When Egypt’s goalkeeper and captain Sherif Ekramy runs out against Argentina on Monday he will, as usual, receive the noisiest cheer of the day. However the loudest gasp may be reserved for his opposing skipper – Fernando Cavenaghi. Not because the River Plate star is the most likely candidate to silence the huge Egyptian support with a goal, but because if anything should happen to the albiceleste second keeper Mariano Barbosa, standing in for the banned Gustavo Eberto, the number 9 will pick up the gloves and take his place between the posts.

Teams competing in the FIFA World Youth Championship have the option of including two or three goalkeepers in their 20-man squad. Argentina chose the former. So when Eberto was shown the red card after bringing down Mali’s Bakary Coulibaly, it not only meant Barbosa was given an unexpected run out, but that coach Hugo Tocalli would have to designate an outfield player ahead of the next game to step in should anything, in turn, befall his second and last number one.

Long into the night and for much of the following day, the deep thinking coach pondered the decision before making the call after trying out several candidates in their final training session before the crucial clash for a place in the quarter-finals.

“Cavenaghi goes in goal sometimes at training through his own will,” explained Tocalli. “He is an easygoing character, which would be important in the game atmosphere, so, all in all, I thought he was the best option we had.”

Back to goal
The striker, who has won many admirers from Europe’s top clubs through his prowess in front of goal, proved he was pretty hot with his back to it, pulling off some fine stops and plucking the ball out of the air to the approving nods of the goalkeeping coach.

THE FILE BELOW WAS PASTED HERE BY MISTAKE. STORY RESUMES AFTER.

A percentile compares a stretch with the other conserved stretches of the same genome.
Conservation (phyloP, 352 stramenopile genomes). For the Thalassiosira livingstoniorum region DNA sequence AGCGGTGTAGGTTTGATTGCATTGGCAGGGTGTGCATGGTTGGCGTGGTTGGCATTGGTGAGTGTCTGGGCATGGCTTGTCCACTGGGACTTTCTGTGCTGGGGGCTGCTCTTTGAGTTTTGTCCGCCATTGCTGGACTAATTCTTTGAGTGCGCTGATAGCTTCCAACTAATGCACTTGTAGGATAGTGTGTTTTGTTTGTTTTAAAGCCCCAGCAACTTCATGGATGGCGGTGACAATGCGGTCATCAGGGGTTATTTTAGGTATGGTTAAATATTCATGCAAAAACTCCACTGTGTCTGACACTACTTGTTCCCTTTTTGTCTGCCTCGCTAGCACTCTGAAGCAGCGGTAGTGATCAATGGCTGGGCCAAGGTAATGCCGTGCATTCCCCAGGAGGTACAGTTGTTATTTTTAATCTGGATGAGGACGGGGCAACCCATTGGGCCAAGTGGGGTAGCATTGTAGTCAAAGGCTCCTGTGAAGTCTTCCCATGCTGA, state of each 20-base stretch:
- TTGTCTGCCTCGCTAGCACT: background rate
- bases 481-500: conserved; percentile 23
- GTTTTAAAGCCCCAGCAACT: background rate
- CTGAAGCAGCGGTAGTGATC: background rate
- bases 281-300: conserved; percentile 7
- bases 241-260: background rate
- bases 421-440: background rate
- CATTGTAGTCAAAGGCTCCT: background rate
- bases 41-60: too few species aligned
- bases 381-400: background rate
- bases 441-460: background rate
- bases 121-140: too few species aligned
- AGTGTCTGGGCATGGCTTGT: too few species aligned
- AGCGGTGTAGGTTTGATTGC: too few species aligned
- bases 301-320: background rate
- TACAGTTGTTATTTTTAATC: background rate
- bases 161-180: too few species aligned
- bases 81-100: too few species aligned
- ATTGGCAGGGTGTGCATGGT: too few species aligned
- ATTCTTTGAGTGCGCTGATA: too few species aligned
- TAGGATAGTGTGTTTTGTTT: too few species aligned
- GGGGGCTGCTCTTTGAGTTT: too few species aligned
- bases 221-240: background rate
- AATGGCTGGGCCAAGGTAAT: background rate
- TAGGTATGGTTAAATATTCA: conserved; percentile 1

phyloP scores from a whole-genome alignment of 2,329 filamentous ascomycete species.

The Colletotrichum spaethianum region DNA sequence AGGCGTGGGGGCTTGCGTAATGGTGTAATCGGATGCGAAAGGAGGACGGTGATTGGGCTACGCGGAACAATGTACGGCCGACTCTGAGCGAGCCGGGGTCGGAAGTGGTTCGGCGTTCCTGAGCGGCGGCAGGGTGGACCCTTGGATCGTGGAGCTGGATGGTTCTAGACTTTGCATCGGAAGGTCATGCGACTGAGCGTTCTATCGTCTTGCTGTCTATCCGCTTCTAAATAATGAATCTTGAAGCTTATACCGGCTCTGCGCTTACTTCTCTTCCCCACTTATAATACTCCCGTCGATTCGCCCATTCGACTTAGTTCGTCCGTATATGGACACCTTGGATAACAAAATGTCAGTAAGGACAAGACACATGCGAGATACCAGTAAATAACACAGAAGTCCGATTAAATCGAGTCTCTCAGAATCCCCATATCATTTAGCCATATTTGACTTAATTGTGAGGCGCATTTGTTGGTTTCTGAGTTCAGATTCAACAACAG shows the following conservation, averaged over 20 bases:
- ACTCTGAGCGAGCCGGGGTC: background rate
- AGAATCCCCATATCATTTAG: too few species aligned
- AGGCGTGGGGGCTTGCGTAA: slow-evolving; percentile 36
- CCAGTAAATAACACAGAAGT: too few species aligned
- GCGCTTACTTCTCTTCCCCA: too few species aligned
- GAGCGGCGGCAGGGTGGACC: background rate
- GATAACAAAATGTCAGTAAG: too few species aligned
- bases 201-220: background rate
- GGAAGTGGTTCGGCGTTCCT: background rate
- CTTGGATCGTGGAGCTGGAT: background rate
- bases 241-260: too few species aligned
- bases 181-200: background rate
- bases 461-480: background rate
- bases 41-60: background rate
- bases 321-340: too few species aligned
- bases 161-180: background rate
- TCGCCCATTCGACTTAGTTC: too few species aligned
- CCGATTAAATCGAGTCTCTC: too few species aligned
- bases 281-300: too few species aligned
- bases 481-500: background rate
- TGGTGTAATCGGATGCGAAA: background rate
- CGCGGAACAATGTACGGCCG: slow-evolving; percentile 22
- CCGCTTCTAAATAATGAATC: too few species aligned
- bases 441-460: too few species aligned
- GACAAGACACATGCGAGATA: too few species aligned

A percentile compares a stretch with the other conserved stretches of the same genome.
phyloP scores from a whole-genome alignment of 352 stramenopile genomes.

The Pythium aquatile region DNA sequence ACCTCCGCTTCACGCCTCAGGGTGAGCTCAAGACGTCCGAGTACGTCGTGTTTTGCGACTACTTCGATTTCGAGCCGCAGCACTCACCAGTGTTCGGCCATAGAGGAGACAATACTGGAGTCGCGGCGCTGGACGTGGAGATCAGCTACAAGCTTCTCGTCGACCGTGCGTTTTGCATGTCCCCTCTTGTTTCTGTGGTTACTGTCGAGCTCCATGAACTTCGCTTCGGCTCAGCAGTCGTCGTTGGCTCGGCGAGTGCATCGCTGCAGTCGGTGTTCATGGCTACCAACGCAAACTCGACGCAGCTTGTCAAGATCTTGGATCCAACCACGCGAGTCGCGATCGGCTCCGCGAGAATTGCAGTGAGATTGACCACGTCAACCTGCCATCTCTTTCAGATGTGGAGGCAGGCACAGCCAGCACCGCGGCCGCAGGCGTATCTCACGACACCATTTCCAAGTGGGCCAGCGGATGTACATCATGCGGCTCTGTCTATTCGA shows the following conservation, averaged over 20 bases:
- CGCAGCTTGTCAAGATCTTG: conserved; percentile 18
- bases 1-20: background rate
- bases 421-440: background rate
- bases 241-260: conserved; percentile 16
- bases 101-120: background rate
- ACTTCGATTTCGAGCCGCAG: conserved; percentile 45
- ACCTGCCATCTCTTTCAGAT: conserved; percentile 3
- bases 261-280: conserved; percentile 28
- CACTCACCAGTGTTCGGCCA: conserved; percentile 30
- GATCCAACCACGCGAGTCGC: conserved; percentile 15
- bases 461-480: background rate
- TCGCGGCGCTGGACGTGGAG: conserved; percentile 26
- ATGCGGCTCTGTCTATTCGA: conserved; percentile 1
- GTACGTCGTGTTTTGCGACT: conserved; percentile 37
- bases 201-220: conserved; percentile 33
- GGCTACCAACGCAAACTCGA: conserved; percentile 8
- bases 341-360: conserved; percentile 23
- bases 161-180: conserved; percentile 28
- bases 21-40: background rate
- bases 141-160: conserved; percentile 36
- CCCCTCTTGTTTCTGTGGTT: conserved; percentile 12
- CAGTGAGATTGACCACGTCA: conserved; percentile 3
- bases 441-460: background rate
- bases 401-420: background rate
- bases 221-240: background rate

With borrowed gloves and a newly fitted jersey with Cavenaghi emblazoned on the back, the striker is ready to step in when and where his country needs him.

“I’m relaxed about it,” he says laughing before admitting he has never played the position before. “I’ll face the situation should it arrive but let’s hope it doesn’t happen as, by trade, I’m a number 9.”

One player who can be 100 per cent confident he will be starting the match on Monday is Mariano Barbosa, who had to face a penalty immediately after coming on against Mali in Argentina’s final group game.

“I didn’t expect it at all. I hadn’t been warming up and it was difficult to get any rhythm,” he said reflecting on the moment. “I stopped, breathed deeply and entered. I was going to dive one way for the penalty but at the last moment I changed my mind. Fortunately we were 3-0 up but I was still worried because I knew they would throw everything at us.” P>Hooked
Ironically, Barbosa started his love affair with the beautiful game as a striker playing five-a-side before he took to goalkeeping after being hooked watching Sergio Goycochea at Italia 90.

And after debuting for his club Banfield in the first division, when he conceded a goal in the very first minute against Gimnasia y Esgrima de La Plata, he has gone on to win the admiration of many, including that of Tocalli.

“Ubaldo Fillol, the goalkeeping coach, is very demanding, he corrects many things,” added the young custodian. “I’ve never seen him keep but I’ve heard Diego Maradona say he was one of the best, which speaks volumes.”

Own game
Without a back up, could Barbosa play his own game?“I’m not going to be affected by it,” he said. “My job is to stop the ball from going in the net. If I can avoid fouling someone all the better…but that depends on what’s happening in the game.”

Of the keepers he has seen so far in the tournament, Barbosa chooses the man he will line-up against on Monday, Sherif Ekramy, as his favourite: “He’s very big, they pressurise him a lot but he always meets the challenge.”

In what many predict to be a tight match between the holders and the team that finished third at Argentina 2001, it could be the quality of the two goalkeepers on the day that swings the result. Everybody is hoping that one of those keepers walking off at the end is not called Fernando Cavenaghi.